A Kinder, Friendlier America’s Cup

Published on January 27th, 2016

There was a time in America’s Cup history when maximum energy was exerted by the Defender to defeat their Challengers. But these are now friendlier times, as is reported in this update from Matt Knighton, Communications Director for SoftBank Team Japan…

America’s Cup challenger SoftBank Team Japan spared little time hitting the water in 2016 sailing for the first time their new AC45 Sport boat on the Great Sound in Bermuda this past weekend.

The launch of this new testing platform acquired from ORACLE TEAM USA marks a new phase in the design race for the team who, remarkably, began their America’s Cup challenge less than 8 months ago.

“In May it was Fuku and myself and now here we are with over 30 people on the team,” said team CEO and skipper Dean Barker. “It’s nice to see all the planning taking shape into something we can touch and feel. You need to start somewhere and that starting point was today for us.”

The AC45 Sport boat is a customized next-generation version of the one-design AC45F the team races in the Louis Vuitton America’s Cup World Series. Essentially a testing platform to prove new technology and design, the AC45 Sport features hydraulics and control systems that allow the sailors greater command of the wing sail and foils that help the yacht reach speeds of over 40 mph.

The data and performance analysis collected from this new test boat will directly impact the design of the team’s future 15-meter AC Class race yacht – the new class of boat the team will build in late 2016 that will be raced in the 2017 America’s Cup.

“We’re very fortunate to have access to the amazing technology in the Oracle design package. The level and skill of the team there is indisputable. For us it’s a great starting point and anything that we can take, learn, and develop from them gives us a great opportunity to be successful. We just have to make sure we’re structured in our approach and use the time we have to our advantage.”

Paramount to driving this new testing phase is team Technical Director, Nick Holroyd. With his expertise in computational fluids and appendage design, he’ll lead much of the experimental development process that will enable the boats to foil more efficiently and with more control.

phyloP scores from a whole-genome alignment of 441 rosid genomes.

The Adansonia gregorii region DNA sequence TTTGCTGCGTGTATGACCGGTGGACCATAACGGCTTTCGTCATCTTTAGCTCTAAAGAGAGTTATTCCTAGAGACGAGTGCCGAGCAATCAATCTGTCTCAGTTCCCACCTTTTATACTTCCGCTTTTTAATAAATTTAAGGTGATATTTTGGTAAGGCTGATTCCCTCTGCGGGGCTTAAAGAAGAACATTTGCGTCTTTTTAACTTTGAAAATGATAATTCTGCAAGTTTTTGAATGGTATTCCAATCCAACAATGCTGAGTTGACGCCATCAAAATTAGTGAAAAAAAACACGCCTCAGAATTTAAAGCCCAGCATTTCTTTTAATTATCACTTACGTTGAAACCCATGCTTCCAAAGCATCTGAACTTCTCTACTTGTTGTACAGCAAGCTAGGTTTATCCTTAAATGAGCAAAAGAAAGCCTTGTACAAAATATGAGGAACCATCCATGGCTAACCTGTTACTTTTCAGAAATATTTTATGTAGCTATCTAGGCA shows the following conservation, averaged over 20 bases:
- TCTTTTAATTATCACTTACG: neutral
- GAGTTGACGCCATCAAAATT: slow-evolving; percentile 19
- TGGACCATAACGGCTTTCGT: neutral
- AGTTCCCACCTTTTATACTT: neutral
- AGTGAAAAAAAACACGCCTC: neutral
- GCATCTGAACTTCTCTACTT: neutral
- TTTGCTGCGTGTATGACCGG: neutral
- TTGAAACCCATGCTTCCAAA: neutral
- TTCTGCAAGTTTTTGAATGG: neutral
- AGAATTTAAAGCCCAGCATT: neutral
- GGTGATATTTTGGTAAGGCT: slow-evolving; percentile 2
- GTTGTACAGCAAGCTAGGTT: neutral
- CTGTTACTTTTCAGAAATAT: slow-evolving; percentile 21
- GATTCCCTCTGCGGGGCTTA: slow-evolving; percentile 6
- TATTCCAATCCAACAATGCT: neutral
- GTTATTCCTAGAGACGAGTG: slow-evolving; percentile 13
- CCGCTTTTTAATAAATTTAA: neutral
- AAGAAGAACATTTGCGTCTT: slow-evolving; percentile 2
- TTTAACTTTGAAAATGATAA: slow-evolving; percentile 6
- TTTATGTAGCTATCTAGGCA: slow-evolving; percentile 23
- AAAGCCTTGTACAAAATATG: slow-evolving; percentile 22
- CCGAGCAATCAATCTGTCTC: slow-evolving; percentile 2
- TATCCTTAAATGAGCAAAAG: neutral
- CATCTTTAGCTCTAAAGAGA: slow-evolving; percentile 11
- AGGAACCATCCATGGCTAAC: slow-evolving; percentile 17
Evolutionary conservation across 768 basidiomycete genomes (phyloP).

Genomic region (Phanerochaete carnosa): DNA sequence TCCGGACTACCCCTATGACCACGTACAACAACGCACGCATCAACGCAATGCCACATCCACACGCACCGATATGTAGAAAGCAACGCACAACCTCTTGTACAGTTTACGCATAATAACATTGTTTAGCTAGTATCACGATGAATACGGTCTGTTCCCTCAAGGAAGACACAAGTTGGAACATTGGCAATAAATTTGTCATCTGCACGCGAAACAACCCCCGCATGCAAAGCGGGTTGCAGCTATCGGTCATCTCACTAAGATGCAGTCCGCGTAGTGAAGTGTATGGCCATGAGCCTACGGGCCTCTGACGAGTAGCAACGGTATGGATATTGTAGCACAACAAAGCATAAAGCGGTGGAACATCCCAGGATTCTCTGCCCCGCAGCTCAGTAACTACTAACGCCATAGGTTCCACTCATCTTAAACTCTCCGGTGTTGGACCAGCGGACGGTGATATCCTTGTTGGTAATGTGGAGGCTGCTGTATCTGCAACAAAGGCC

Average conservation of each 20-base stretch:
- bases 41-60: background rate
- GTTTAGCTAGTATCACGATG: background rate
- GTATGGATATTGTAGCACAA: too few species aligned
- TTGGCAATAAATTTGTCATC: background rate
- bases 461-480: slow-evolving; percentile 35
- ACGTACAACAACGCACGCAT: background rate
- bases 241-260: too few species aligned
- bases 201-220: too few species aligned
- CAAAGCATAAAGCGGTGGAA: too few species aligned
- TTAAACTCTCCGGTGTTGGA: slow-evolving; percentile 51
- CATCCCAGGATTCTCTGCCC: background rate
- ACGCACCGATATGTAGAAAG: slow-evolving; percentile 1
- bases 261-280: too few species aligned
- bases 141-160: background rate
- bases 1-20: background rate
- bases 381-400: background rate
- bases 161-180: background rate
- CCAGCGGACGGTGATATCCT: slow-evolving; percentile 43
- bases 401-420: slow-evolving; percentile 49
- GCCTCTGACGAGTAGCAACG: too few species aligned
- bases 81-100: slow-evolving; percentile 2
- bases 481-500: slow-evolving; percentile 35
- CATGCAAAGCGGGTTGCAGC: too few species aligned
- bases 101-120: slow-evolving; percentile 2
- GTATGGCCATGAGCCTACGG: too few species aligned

“First, there’s a lot of work to assess the package we’ve got,” explained Nick. “Fortunately, the design space is narrowed down – appendages, control systems, wing control, ergonomics, how to deal with the shortage of power on the boat in terms of hydraulic power from the boys grinding – those are all areas teams know they really need to focus on at this point.”

Specifically, dagger board foil design will take the priority seat in the development phase as the team narrows down which shapes will go into production for their future AC Class yacht.

“The way the protocol works is you’re only ever allowed to fit 4 boards [2 sets] into the AC Class. Depending on how you want to design those – for wind range, sea state, stability, etc. – then the first set you launch the boat with will be one of your racing sets. You’re focusing on both the refinement and revolution game at this point so the pressure is on.”

Add to this the fact that contractors have specific build windows in which to construct these underwater carbon fiber wings and it becomes clear that every practice session on the water is precious.

“The decision date looms pretty fast when you consider typical build time for new dagger boards is 3 months. The clock is very much ticking.”

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